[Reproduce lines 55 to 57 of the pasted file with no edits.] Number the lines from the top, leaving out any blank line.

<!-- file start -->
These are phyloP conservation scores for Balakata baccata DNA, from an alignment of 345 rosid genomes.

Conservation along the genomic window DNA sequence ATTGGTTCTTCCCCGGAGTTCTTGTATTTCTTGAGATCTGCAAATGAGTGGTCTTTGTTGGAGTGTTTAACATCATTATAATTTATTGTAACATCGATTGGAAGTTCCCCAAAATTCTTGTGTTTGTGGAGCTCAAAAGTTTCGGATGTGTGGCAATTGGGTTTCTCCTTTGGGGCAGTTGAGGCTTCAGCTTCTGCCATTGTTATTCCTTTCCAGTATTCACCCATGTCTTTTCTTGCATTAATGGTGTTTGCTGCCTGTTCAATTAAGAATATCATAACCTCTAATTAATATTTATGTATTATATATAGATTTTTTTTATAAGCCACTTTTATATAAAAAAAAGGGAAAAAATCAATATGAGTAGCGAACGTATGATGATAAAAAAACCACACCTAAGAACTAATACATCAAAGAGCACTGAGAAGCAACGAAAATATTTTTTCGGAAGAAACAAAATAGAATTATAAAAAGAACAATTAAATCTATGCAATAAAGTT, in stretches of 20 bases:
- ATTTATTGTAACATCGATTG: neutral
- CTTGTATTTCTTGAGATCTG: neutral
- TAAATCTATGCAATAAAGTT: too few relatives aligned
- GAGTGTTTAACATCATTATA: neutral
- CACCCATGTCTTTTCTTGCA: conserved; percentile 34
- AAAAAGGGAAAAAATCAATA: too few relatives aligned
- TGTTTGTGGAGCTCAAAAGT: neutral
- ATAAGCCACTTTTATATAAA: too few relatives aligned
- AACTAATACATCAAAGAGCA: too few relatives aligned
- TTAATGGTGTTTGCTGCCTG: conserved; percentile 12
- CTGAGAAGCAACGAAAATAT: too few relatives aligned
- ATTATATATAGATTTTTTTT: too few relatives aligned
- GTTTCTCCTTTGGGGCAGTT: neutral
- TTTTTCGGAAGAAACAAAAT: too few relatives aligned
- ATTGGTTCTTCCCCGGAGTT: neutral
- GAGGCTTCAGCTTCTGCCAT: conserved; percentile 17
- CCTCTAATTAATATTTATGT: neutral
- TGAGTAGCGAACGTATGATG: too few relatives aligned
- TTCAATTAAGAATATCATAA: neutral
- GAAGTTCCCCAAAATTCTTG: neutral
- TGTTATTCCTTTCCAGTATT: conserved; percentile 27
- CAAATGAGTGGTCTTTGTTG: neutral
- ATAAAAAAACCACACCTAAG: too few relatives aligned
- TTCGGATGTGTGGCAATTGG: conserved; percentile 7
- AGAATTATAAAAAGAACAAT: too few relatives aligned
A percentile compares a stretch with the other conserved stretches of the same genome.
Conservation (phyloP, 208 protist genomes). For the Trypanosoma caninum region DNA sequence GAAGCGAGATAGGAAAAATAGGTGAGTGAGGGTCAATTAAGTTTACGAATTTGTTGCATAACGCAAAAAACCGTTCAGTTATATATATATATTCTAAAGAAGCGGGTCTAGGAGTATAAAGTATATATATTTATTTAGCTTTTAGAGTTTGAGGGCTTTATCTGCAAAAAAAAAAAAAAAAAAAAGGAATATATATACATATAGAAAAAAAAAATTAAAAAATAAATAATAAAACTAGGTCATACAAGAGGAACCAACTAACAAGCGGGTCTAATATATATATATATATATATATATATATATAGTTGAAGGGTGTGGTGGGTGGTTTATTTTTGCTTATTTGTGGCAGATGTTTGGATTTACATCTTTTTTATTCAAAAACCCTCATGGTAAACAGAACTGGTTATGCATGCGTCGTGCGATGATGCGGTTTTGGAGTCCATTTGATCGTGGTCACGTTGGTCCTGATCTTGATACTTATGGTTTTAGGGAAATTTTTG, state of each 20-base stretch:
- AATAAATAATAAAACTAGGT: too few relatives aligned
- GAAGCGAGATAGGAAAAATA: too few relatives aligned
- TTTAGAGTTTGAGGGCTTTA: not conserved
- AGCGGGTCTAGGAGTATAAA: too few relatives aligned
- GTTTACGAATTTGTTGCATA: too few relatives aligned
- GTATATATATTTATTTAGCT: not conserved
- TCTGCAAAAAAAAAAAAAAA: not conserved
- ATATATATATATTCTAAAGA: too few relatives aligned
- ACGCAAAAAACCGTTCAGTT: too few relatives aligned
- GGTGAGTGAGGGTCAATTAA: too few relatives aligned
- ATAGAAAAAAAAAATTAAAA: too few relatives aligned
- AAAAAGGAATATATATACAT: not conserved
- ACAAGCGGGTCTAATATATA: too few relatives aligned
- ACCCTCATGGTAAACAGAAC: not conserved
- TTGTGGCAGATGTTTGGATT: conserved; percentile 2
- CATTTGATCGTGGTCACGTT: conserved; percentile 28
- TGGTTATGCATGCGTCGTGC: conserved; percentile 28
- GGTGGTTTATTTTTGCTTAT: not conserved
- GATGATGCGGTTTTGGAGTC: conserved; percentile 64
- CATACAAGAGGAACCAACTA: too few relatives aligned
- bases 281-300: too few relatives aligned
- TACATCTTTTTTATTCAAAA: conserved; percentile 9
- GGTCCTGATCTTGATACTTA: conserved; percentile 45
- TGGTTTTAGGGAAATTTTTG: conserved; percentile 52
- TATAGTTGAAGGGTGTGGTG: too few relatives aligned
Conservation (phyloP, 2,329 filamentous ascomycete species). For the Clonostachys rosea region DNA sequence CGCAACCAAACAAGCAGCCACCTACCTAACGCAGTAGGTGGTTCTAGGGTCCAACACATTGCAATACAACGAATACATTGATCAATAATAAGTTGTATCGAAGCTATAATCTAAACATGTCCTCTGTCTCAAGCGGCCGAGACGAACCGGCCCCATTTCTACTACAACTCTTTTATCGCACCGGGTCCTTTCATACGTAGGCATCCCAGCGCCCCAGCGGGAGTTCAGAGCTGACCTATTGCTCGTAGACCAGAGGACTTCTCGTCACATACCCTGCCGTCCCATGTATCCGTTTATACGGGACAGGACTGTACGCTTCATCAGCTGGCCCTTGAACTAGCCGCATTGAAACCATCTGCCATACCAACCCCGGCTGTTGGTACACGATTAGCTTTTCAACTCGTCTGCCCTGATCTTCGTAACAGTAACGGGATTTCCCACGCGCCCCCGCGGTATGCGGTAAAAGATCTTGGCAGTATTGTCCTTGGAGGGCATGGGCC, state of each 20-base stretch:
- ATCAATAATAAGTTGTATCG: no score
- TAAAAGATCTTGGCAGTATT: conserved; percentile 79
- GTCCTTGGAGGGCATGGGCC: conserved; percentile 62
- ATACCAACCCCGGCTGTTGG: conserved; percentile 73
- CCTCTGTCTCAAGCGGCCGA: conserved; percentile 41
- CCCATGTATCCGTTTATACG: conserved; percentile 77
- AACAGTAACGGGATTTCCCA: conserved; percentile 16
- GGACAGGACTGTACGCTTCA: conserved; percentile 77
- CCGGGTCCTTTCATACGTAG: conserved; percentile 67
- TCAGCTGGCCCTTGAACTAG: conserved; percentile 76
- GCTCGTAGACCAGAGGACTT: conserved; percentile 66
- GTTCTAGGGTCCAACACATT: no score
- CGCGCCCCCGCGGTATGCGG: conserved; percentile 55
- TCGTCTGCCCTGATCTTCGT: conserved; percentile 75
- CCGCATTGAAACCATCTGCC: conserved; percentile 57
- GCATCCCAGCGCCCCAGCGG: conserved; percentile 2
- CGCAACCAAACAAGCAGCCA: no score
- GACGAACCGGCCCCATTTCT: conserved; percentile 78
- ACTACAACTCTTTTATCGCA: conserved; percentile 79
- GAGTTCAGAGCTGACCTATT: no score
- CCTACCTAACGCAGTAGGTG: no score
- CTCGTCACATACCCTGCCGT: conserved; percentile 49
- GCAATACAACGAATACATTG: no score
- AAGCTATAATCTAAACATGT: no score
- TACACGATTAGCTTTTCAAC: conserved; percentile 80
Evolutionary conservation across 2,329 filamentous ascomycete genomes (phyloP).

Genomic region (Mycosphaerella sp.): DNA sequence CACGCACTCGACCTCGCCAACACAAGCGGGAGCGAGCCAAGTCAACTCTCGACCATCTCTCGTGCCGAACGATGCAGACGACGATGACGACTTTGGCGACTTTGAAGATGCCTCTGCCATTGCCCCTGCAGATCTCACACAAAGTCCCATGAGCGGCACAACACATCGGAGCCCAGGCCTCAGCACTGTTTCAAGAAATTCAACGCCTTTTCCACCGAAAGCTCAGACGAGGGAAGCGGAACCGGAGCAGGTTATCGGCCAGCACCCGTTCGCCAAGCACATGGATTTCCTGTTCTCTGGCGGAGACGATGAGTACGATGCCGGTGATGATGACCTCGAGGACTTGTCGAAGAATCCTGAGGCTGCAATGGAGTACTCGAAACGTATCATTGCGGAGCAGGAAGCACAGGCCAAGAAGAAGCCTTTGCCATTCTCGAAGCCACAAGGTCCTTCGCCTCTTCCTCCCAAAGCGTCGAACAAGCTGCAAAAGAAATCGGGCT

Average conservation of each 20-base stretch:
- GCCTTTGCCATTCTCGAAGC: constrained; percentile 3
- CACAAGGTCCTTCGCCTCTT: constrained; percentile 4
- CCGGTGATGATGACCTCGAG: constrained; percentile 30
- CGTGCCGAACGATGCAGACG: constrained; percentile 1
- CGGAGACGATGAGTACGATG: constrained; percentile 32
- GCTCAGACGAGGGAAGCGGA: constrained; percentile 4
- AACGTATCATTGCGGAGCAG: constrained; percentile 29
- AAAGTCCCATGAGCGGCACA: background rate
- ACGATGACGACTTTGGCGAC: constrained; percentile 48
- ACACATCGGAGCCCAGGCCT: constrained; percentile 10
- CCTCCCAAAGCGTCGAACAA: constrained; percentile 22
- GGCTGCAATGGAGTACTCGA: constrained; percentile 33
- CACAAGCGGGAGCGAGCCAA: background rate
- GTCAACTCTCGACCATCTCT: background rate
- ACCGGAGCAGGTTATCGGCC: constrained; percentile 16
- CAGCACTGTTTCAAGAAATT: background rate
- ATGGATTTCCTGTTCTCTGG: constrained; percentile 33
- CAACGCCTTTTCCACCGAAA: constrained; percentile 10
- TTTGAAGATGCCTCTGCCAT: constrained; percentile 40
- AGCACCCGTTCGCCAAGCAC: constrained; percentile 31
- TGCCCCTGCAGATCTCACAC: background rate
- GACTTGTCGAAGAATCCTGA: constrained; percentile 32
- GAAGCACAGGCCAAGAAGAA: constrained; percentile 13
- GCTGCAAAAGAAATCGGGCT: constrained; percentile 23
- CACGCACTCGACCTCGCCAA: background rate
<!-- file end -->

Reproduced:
Conservation (phyloP, 2,329 filamentous ascomycete species). For the Clonostachys rosea region DNA sequence CGCAACCAAACAAGCAGCCACCTACCTAACGCAGTAGGTGGTTCTAGGGTCCAACACATTGCAATACAACGAATACATTGATCAATAATAAGTTGTATCGAAGCTATAATCTAAACATGTCCTCTGTCTCAAGCGGCCGAGACGAACCGGCCCCATTTCTACTACAACTCTTTTATCGCACCGGGTCCTTTCATACGTAGGCATCCCAGCGCCCCAGCGGGAGTTCAGAGCTGACCTATTGCTCGTAGACCAGAGGACTTCTCGTCACATACCCTGCCGTCCCATGTATCCGTTTATACGGGACAGGACTGTACGCTTCATCAGCTGGCCCTTGAACTAGCCGCATTGAAACCATCTGCCATACCAACCCCGGCTGTTGGTACACGATTAGCTTTTCAACTCGTCTGCCCTGATCTTCGTAACAGTAACGGGATTTCCCACGCGCCCCCGCGGTATGCGGTAAAAGATCTTGGCAGTATTGTCCTTGGAGGGCATGGGCC, state of each 20-base stretch:
- ATCAATAATAAGTTGTATCG: no score
- TAAAAGATCTTGGCAGTATT: conserved; percentile 79